Community News

Wednesday, August 31, 2011

2011 North Winnipeg Credit Union Scholarship winners

It is with great pleasure that we announce the 2011 North Winnipeg Credit Union scholarship winners:

Tyler Spencer
Maples Collegiate

Tyler has an excellent academic record and have proven an outstanding leadership skills during his school years. He participated in many school projects, including Student Council (Co-President), Maples Amnesty International Group (President), Annual Social Justice and Stewardship Fair and peer tutoring. Outside the school Tyler volunteers at Take Pride Winnipeg, Seven Oaks Hospital, M.S. Society of Manitoba and performs Special Needs turoring.

Tyler takes pride in his Ukrainian inheritance. As part of his involvement in Ukrainian community, Tyler has been volunteering at many activities and events at his church – Blessed Virgin Mary Ukrainian Catholic Church and actively participated in Folklorama and various Ukrainian community events.

Tyler Spencer plans to pursue a Science Degree at University of Winnipeg and then a Medical Degree at University of Manitoba.

Michael Szelemej
Miles MacDonnell Collegiate

Michael is a very gifted and enthusiastic student. While in school, he was involved in Youth in Philantropy group, was member of Vietnam Orphanage Committee, participated in school’s Key Club and was a peer tutor. Despite his demanding academic schedule and extra-cirricular involvement, outside of school, Micheal volunteered at the Canadian National Institute for the Blind and at Holy Family Home.

Michael is very proud of his Ukrainian heritage and is actively involved in Ukrainian community. He volunteered at Folklorama Ukraine Pavilion for the past 7 years. He is a President of Sts. Vladimir and Olga Cathedral Altar Servers where he organized bake sale for orphanages in Ukraine. In the past, Michael was a member of Ukrainian National Federation School of Dance.

Michael Szelemej plans to pursue a graduate studies in the area of science at University of Manitoba.

Wednesday, August 24, 2011

Tips for making saving a priority

Recent studies have found that Canadians are saving less money than the used to. That’s not entirely surprising, given the tougher economic times. But most people agree that saving money — whether it’s for retirement, a down payment on a house, a child’s university education or just a rainy day — is a priority for them. So how do you develop the discipline to save on a regular basis? Here are some helpful tips:

Make a budget. The first step towards saving money is recognizing where your money is going. Start by making a list of all your expenses. From there, you can start to decide which expenses are necessary and which ones can be cut out.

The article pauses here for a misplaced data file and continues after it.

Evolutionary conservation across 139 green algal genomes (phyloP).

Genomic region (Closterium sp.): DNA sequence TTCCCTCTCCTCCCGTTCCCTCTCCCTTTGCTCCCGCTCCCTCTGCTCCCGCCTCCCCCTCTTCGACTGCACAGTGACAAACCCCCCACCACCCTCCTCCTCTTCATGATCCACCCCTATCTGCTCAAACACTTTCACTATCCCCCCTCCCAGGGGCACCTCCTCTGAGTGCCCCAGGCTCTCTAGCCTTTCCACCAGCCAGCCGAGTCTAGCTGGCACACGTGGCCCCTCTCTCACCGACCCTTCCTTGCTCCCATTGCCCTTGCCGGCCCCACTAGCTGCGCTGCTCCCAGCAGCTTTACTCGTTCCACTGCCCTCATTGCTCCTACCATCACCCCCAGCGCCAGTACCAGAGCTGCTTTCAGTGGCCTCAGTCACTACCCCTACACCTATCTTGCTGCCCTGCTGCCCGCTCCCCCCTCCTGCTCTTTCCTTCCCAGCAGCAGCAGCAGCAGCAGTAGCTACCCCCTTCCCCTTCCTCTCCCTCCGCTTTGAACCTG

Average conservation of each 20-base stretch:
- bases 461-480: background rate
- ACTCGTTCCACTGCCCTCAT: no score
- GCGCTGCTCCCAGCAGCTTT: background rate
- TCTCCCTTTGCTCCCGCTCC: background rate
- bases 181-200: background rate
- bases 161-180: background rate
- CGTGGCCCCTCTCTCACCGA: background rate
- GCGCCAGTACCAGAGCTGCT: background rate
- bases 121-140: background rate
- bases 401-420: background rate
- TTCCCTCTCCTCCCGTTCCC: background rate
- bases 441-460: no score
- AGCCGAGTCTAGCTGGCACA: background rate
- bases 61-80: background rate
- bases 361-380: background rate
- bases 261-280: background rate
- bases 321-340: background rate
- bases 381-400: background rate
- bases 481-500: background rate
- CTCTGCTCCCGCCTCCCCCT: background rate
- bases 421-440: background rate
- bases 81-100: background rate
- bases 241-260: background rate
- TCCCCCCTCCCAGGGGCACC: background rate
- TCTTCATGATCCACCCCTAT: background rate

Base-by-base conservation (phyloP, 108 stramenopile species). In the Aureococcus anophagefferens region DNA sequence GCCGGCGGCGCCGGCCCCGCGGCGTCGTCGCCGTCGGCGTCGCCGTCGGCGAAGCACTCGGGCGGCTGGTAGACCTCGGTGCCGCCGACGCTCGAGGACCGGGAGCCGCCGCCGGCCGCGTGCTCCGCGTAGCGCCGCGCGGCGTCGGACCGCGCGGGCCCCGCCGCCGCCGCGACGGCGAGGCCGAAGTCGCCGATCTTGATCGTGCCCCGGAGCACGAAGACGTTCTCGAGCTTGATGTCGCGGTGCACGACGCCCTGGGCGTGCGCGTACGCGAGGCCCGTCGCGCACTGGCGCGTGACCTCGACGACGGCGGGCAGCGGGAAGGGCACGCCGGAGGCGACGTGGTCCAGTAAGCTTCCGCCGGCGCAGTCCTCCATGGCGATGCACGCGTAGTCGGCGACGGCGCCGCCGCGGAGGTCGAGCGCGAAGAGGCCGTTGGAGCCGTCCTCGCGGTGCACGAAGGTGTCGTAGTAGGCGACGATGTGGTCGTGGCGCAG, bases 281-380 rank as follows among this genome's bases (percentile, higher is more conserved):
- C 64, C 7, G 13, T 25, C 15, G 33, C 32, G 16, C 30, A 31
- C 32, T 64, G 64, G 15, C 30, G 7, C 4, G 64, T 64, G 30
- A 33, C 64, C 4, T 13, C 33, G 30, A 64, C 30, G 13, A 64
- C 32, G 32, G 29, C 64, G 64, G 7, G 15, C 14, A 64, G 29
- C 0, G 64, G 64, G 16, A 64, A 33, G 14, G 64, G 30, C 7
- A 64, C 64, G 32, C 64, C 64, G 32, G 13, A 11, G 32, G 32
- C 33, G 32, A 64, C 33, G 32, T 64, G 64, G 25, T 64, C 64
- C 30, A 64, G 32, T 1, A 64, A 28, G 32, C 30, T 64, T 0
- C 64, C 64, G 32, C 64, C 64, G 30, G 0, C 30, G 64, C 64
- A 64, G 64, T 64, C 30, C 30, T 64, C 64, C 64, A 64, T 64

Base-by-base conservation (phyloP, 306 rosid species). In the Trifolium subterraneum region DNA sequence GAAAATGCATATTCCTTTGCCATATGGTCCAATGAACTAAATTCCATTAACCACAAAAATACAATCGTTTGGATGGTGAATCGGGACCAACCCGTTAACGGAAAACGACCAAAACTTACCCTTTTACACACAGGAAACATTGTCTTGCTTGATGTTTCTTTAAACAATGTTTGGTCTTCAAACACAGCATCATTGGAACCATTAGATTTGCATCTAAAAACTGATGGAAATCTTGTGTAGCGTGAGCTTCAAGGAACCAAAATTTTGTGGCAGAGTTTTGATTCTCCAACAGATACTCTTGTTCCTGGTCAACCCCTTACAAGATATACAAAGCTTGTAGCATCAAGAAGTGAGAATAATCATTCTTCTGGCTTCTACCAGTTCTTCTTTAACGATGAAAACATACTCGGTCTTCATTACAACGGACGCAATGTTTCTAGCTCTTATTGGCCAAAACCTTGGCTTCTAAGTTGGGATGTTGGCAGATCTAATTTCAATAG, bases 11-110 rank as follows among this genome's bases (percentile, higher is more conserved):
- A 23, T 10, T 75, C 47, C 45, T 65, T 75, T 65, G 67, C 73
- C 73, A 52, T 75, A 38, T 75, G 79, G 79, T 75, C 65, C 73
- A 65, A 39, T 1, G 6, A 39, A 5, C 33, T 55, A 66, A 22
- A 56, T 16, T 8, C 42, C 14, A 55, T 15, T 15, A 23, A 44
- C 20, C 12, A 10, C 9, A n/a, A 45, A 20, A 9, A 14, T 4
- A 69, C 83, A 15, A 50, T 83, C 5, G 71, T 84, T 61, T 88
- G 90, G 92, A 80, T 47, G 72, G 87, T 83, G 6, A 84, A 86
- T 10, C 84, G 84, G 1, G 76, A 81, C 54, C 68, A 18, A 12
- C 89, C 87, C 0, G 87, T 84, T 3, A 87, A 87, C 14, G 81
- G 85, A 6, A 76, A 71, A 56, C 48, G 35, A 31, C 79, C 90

Eliminate waste. Sometimes saving money simply means being smart with your money. Avoiding things like late fees can prevent needless spending.

Pay down high-interest debt. If you owe money on credit cards, where you’re paying a high rate of interest, focus on paying those down first. The less money you give away in interest, the more you have to save for other things.

Make healthy choices. Strangely enough, sometimes healthy choices can be as good for your wallet as they are for your body. Things like smoking and eating a lot of fast food are not only unhealthy; they also cost a fair amount of money. If you can reduce or do away with those sorts of expenses, you’ll save money and feel better.

Credit union and Co-op Fast Facts

• There are 41 credit unions in Manitoba, with 185 branches — 60 in Winnipeg and 125 outside of Winnipeg.

• Manitoba’s credit unions have $8.3 billion in total assets (as of June 30, 2011).

• There are 606,181 total credit union memberships in Manitoba (as of June 30, 2010).

• Sean Connery once earned a living driving a horse-drawn milk float for a co-op in Edinburgh. There’s no record as to whether the milk arrived shaken or stirred, or if Connery was given a license to spill.

• The Associated Press (AP), London (England) Symphony Orchestra and London Philharmonic are all run as co-operatives.

• Rural electric cooperatives operate more than half of the electric distribution lines in the United States.

• Bee Maid honey, Granny’s poultry and Peak of the Market vegetables are all produced by Manitoba cooperatives.

• You may also have tasted some of these cooperatively produced products: Sunkist oranges, Welch’s grape juice, Ocean Spray cranberries, Sun-Maid raisins and Blue Diamond almonds.

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